The Geo-heritage value of Ram Setu
Ecology and Environment
26th Nov, 2022
The Supreme Court (SC) has given the Centre four weeks’ time to file a response clarifying its stand on seeking national heritage status for the ‘Ram Setu’.
What is Ram Setu?
- The Ram Setu or the Adam’s Bridge is a limestone trail connecting Pamban island off the coast of Tamil Nadu to Mannar island off the coast of Sri Lanka.
- Coral reefs are massive structures made of limestone deposited by coral polyps. Often referred to as the “rainforests of the sea,” coral reefs support approximately 25 percent of all known marine species.
- The limestone-based bridge is 48 kilometres long.
- It is believed that this bridge was constructed so that Rama could go to Sri Lanka and find Sita, who had been kidnapped by Ravana.
- As a result, it is revered by those who closely adhere to Hinduism. According to legends, the Ramayana, which Valmiki wrote, also includes information concerning the Ram Setu.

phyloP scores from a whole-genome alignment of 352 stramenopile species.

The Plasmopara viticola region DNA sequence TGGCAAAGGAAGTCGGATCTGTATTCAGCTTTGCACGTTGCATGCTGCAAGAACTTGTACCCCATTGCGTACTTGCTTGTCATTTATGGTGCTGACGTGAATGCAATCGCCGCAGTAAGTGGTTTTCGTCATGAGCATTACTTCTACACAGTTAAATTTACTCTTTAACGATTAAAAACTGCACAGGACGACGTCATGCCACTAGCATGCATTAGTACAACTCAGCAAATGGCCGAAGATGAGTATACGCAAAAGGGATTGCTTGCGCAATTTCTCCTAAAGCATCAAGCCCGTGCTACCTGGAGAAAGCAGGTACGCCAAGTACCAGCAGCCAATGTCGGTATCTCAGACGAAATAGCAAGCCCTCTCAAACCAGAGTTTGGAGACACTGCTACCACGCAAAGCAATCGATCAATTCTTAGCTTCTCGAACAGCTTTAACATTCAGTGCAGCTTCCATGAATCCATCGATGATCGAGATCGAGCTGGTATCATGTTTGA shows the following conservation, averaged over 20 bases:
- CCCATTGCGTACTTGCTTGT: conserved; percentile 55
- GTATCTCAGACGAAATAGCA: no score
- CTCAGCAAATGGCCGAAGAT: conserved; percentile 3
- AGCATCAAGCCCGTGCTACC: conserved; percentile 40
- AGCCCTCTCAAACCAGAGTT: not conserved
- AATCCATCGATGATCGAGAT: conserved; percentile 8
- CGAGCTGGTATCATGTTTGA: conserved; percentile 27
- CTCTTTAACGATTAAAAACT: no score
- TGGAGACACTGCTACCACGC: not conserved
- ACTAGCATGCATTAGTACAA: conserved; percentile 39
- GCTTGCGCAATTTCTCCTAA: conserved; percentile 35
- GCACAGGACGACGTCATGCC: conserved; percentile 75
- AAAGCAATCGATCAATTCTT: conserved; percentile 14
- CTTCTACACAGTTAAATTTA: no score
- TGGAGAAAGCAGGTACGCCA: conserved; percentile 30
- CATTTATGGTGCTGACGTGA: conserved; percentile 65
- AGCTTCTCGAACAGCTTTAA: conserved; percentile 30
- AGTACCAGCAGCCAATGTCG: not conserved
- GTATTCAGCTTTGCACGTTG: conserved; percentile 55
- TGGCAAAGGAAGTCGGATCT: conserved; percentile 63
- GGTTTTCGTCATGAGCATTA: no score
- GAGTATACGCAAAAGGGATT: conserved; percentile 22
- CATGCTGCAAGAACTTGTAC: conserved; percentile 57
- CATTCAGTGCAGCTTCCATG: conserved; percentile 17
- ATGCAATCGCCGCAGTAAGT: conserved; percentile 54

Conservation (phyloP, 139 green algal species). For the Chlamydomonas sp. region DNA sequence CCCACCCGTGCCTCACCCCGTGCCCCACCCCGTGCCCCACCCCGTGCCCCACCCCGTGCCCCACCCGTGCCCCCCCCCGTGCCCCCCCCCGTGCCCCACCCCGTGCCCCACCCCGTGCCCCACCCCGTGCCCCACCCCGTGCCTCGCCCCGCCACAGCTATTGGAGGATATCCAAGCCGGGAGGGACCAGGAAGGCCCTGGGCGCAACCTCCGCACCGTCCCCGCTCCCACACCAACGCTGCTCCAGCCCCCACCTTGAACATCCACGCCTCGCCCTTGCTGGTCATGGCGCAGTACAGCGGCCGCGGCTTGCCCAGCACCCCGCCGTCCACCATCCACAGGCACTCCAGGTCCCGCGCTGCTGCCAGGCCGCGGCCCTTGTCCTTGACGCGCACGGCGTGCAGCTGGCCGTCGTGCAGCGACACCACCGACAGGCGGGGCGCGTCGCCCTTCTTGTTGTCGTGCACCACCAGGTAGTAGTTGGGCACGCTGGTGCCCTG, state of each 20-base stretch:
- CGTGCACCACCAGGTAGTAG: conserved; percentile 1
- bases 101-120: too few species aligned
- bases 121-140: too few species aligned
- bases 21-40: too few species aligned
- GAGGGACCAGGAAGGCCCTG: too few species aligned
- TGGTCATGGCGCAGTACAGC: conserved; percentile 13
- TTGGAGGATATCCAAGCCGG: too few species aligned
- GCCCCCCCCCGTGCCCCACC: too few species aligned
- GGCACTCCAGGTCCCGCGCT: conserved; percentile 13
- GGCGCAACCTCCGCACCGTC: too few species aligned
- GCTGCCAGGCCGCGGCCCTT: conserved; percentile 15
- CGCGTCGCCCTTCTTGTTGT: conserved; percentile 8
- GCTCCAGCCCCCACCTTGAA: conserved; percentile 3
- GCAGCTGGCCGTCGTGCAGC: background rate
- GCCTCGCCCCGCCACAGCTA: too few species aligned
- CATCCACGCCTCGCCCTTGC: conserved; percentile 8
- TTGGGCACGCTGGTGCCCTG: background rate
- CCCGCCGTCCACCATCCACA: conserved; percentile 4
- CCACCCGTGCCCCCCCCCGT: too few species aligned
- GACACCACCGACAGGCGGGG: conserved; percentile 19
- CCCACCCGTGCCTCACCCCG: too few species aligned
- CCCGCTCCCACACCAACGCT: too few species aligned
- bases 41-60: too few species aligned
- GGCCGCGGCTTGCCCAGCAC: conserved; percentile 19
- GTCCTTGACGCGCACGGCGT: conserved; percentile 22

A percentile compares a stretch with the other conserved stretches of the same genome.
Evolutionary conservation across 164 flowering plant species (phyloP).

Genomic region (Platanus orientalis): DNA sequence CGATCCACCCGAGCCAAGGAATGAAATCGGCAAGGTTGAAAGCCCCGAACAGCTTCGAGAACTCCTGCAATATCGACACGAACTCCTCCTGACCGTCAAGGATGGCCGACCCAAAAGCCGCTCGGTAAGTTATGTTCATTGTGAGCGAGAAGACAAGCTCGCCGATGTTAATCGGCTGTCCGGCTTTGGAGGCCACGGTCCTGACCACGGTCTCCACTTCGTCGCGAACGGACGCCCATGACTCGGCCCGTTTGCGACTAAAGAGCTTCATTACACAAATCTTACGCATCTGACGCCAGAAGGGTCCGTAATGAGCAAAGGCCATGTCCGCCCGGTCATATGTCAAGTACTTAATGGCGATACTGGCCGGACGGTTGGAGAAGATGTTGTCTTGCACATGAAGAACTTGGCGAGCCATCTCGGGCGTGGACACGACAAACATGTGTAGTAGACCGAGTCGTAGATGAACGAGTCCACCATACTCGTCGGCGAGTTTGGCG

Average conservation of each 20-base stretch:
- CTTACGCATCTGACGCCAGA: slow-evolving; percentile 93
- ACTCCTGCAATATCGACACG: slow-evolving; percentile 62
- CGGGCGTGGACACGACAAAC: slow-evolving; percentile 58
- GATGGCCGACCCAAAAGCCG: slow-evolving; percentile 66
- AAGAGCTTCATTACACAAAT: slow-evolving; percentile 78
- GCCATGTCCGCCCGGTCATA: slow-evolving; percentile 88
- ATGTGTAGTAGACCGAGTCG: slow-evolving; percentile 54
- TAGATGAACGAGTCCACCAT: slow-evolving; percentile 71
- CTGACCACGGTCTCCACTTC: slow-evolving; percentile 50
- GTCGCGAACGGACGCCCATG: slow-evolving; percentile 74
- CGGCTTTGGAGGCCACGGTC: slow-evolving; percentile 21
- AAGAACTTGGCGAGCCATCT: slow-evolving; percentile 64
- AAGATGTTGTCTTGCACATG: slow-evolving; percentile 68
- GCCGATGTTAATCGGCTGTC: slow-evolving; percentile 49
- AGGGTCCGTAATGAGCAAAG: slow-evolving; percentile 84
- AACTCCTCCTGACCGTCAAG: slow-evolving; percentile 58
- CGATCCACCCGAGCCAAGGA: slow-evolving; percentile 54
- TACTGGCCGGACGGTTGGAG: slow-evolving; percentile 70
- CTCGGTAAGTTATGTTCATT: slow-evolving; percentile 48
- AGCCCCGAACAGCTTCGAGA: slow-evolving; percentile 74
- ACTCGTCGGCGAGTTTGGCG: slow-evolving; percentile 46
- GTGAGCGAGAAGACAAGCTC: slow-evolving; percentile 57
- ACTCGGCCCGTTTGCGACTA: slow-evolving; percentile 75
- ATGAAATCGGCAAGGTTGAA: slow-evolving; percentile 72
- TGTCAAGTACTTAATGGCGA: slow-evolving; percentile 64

The proposed project and issues
- In 2005 the Sethusamudram Ship Channel Project (SSCP) was inaugurated.
- Under the project, an 83-km-long deep water channel was to be created, linking the Gulf of Mannar with Palk Strait, by extensive dredging and removal of limestone shoals.
- Two channels will be created –
- one across Ram Setu, south-east of Pamban Island
- another through the shallows of Palk Bay, deepening the Palk Strait
- The SSCP is expected to considerably reduce the navigation time between the east and west coasts of India.
- However, the project has been surrounded by several comments arguing the stability of the proposed channel and its environmental impact.
So far, ships going to the Gulf of Mannar, Indian Ocean, from Palk Strait have been going around Sri Lanka.
- Religious beliefs: The main opposition to the Sethusamudram project came from religious believers.
- Threat to livelihood: Fishermen from the Rameswaram region also opposed the project.
- Impact on biodiversity: The Gulf of Mannar region is a protected biosphere reserve and marine national park (notified in 1989). The project would have an impact on the region’s biodiversity because it is home to numerous rare marine species (fish, lobsters, shrimps and crabs).
- Other Concerns:
- Emissions from ships traversing the narrow channel will pollute the air and water.
- The ship carrying oil or coal is grounded or strays from its course within the canal; it could cause an ecological disaster.
Challenges for the Project:
- The area is also vulnerable to cyclonic storms. A cyclone in 1964 was so powerful that it wiped out the town of Dhanushkodi in the region.
- No space to dump the dredging material from the sea.